Francisco Muro, on the other hand, found out about the relationship between his daughter and the son of his political opponent, assumed foul-play and came close to threatening Costa Makantasis to keep his son away from Ana. The conflict between the judge and the businessman generally increased, and Costa Makantasis suspected that Muro tapped his house. So, when Costa Makantatis saw that Ana Muro let employees of her father into his house, he and his oldest son told her to stop that and explained it with the suspicions against her father. Believing in a misconception, Ana took secret documents of her father to Costa Makantasis' office to prove her father's innocence. There, however, she had a closer look at the documents, realized that at least some of the suspicions were well-founded, and flew the office.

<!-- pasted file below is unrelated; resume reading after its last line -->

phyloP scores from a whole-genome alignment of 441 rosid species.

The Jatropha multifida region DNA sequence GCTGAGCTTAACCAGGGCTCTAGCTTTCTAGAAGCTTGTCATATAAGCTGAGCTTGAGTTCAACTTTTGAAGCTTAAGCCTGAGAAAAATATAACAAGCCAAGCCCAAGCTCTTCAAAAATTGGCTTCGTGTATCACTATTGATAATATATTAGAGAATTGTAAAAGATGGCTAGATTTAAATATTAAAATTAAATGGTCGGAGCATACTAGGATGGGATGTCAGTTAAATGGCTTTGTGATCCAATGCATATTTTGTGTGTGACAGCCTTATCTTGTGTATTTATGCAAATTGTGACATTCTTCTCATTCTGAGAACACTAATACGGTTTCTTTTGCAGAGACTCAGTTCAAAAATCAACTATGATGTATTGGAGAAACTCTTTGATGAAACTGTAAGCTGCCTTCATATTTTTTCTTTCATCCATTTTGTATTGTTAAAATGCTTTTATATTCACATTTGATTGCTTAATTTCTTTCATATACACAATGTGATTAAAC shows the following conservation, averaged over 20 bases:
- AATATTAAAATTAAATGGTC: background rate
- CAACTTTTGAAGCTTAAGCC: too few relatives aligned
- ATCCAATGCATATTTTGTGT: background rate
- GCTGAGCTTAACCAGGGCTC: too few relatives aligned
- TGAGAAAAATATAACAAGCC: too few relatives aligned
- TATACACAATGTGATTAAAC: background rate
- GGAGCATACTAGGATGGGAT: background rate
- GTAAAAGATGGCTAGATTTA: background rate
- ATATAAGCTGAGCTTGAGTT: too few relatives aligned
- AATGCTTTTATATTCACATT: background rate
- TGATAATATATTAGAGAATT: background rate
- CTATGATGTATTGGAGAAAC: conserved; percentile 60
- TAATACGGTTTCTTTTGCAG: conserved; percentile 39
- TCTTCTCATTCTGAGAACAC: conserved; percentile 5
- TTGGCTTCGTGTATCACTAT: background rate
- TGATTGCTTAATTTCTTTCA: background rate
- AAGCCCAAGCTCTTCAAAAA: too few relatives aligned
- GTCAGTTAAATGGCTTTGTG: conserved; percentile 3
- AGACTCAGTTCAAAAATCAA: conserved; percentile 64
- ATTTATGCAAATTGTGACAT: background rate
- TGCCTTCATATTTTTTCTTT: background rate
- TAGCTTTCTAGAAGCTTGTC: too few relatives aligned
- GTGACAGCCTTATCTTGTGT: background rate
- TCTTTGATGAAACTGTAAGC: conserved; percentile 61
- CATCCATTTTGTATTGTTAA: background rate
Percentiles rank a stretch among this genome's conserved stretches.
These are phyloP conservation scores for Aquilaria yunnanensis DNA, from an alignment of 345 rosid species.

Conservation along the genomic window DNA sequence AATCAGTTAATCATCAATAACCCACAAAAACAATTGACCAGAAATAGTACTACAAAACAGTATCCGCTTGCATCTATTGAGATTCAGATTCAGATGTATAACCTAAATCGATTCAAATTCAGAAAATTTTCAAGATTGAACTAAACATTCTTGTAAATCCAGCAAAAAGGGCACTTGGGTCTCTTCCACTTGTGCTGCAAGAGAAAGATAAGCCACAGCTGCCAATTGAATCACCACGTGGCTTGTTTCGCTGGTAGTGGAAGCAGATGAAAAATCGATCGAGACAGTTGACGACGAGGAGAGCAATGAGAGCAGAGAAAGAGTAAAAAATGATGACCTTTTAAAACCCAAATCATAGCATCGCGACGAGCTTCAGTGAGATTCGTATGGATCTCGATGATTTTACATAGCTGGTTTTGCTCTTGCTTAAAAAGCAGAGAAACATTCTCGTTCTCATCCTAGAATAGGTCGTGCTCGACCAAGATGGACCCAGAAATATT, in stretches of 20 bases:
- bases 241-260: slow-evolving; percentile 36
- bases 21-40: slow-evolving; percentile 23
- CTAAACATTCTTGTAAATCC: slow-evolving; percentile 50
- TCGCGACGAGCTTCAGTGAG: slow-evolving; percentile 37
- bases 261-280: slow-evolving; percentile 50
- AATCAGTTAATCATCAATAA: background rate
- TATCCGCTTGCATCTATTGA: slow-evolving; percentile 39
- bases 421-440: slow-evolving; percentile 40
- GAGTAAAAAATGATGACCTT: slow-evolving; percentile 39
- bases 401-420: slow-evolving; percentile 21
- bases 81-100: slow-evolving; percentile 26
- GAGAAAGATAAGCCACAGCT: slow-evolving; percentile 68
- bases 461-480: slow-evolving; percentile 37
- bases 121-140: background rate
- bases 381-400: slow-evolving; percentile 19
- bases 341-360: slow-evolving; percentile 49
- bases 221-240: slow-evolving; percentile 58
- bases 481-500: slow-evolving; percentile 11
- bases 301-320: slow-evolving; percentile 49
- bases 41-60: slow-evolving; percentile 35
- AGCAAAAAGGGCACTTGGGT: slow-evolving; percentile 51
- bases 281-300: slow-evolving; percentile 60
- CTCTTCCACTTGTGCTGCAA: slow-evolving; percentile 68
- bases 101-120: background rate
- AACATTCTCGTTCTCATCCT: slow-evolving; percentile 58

Just after she departed, two of Muro's employees arrived and killed Makantasis by pushing him from the roof of the building. Ana Muro had just left the building, whereas the three Makantasis brothers were just arriving at the Courthouse to take their father to lunch. At the moment of the murder, Ana Muro looked up to the roof and saw that the judge was being pushed; Pablo watched Ana Muro look up and, mistaking her troubled look, believed her to be involved in what he instantly understands to be his father's murder. So, when Ana leaves the scene, he shouts to his brothers that she had killed their father; when Alejandro objects, Pablo reveals that Ana had cheated on him with Nicolás. Then Pablo followed Ana, who raced to her father, threw the secret documents back at him and called him a murderer in public. Pablo, watching the scene, realized that Ana had not been part of the crime.